A Boy Scout Visitor Review

On the 6th of January, the ambitious Boy Scout Troop 1865 and the Girl Scout Troop 1099 went to the National Geographic museum in Washington D.C. to see the famous Terra Cotta Warriors. The Terra Cotta Warriors were originally discovered by farmers in the Chinese countryside outside the city of Xian (pronounced She-on). They were not uncovered until 1974 and were only thought to be a myth as almost all early records were destroyed by fire. Considered to be the 8th Wonder of the Ancient World, they were built over 36 years ago by over 700,000 workers with the purpose of protecting the emperor’s tomb who died in 210 BC.

This was done by the first emperor of China, which started the short lived Quin [pronounced Chin] Dynasty. Since the clay army was all but destroyed when the earth above the pits collapsed the early restoration on each Terra Cotta solider took one whole year to be put back together completely. Each soldier weighs from 300-400 lbs and the horses over 700. So it was not an easy job to move them into the pits to hide them and today it is kind of like Humpty Dumpy, but there were originally 7,000 to put back together again!

Our group was over 115 Scouts and parents that went to this is a once in a lifetime event to see the real thing. Once you first got into the exhibit, you were greeted by a real Cavalryman, a horse and a lot of information presented in an orderly fashion which was not overwhelming. Since I was fortunate enough to visit and see the real Army in Xian [She-on’], it was really nice to see some of the statues up close. This is because in Xian, you just saw the whole army in 3 aircraft hanger like buildings but you were given no information and you viewed from a distance. Also, only a few of the soldiers were encased in glass but it is so dark, the well lit the exhibit at the National Geographic museum was a special treat. But in D.C. at the National Geographic you did not get the sense of the actual scale of the huge excavation site. The thing I really liked about the exhibit was the fact that the information was given in good detail and it was very well organized. Not boring! In D.C., there were many small artifacts about early Chinese life and many items that were here you did not see at the site in Xian. The National Geographic exhibit was very interactive made by the playing games and solving puzzles. Also, you could get up close to the actual soldiers not separated by smudged glass in dark corners like in Xian. Many Scouts took time to soak in the history and loved it while the others hurried by. I am 13 years old and it is hard to think that Quin [Chin] Shi Huangdi [Shee-Hwang-dee] began his rule and quest to unify China at the same age as me and my Scout friends. He ended up as the first Emperor of China. Equally amazing is that many of the things he did and changes he made are still used in China today 2000 years later. Finally, not one scout or parent had any complaints or was bored.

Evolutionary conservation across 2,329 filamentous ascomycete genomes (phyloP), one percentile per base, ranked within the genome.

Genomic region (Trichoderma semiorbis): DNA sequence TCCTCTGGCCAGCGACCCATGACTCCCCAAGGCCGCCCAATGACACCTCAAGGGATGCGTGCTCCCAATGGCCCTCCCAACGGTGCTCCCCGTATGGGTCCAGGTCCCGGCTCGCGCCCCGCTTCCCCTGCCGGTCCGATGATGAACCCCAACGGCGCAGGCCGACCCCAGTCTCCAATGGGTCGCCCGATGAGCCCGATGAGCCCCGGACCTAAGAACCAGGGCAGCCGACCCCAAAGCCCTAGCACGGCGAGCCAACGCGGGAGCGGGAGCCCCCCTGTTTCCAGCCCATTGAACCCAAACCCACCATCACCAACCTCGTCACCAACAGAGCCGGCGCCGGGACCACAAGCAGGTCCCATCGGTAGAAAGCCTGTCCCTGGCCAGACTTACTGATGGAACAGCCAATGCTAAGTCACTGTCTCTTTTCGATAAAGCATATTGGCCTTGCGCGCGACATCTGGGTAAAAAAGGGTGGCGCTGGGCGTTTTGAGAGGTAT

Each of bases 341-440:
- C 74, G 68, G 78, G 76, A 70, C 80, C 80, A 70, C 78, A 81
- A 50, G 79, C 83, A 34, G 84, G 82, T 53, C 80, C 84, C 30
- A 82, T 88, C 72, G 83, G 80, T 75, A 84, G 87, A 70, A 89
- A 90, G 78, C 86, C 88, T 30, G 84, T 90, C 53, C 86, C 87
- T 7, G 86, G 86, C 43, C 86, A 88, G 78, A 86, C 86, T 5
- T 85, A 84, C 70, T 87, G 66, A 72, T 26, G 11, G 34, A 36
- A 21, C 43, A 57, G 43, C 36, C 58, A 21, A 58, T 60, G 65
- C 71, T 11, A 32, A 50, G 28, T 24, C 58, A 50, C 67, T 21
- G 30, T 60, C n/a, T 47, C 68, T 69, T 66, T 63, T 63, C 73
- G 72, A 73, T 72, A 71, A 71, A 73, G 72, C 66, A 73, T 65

I would recommend this to anyone or troop as this exhibit is a must see. So, get your troops and packs out to see this once-in-a-lifetime exhibit at the National Geographic Society. Call this number 202-857-7281 and ask for Ms. Kornega or e mail kkornega@ngs.org to advance book your tickets. But hurry, this exhibit ends March 31st and remember, you need to book your tickets in advance.

Mikael-Erik Severeid, Troop 1865


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